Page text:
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Declining state support, rising enrollments putting pressure on public research universities

by Laura Tomaka ~ January 2013 ~ Stateline Midwest »
State support for the nation’s public research universities declined by 20 percent between 2002 and 2010, a period in which enrollment increased by 13 percent.
The result has been steep tuition hikes, fewer resources for science and engineering programs, and shrinking budgets for research and development, according to a report by the National Science Board, the governing body of the National Science Foundation.
The report “Diminishing Funding and Rising Expectations” includes data from the nation’s top 101 public research institutions. As the major producers of bachelor’s, master’s and doctoral degrees in science and engineering, these institutions contribute greatly to economic development. In 2009, research universities conducted over half of the nation’s total basic research. Furthermore, according to the report, public research institutions are an important source of social and economic mobility for minority and low-income populations: They enroll about one-third of first-time, full-time undergraduate students.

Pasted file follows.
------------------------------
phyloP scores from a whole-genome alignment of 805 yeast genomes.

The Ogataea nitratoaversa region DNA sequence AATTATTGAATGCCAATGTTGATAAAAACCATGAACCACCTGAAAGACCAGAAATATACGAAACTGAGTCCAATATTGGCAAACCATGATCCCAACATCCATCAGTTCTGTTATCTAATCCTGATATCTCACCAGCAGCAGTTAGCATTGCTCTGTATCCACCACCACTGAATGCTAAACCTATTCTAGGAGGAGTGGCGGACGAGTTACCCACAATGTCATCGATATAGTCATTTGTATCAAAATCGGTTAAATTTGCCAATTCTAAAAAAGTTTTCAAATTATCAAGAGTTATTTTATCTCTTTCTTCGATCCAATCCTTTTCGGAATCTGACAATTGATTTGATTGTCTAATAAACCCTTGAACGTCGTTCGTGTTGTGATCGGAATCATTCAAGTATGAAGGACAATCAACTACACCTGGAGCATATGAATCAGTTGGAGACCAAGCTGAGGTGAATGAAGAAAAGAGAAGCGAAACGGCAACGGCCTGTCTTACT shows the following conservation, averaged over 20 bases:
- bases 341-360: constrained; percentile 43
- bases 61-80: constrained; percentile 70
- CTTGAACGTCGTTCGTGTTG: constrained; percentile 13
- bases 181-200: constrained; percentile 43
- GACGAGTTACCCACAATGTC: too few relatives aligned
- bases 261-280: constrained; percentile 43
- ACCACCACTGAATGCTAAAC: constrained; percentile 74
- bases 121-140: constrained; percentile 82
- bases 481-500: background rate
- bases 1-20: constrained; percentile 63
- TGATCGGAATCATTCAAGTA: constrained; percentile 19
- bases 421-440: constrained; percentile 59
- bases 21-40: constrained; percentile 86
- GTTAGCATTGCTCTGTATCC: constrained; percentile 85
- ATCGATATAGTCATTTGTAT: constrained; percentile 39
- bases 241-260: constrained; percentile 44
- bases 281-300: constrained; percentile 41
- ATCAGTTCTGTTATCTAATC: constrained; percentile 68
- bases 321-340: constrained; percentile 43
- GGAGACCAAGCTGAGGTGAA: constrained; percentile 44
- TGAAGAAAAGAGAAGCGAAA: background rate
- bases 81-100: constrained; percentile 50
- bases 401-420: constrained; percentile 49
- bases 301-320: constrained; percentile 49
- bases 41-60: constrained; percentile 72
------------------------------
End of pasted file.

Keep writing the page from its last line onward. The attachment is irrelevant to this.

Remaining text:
The three main sources of funding for these universities are the federal government, the institutions themselves, and state and local governments.
Between 2002 and 2010, enrollment in the Midwest’s public research universities rose by 10 percent — well below the national average. Only two states in the region, North Dakota and South Dakota, had enrollment increases that topped the national average. Those two states were also the only ones in the Midwest where state funding increased over that time period.
Declining state appropriations and climbing enrollment, the report’s authors say, pose several challenges: pressure to raise tuition and fees, difficulty in recruiting top talent, an inability to compete with private counterparts, and a scarcity of resources needed to deliver quality training and education.
“An enduring commitment to strengthen these universities and maintain quality and affordability is imperative if our nation is to increase the number of highly skilled U.S. [science and engineering] graduates and compete in today’s knowledge-driven global economy,” authors of the report conclude.


Article written by Laura Tomaka, CSG Midwest staff liaison to the Midwestern Legislative Conference Economic Development Committee.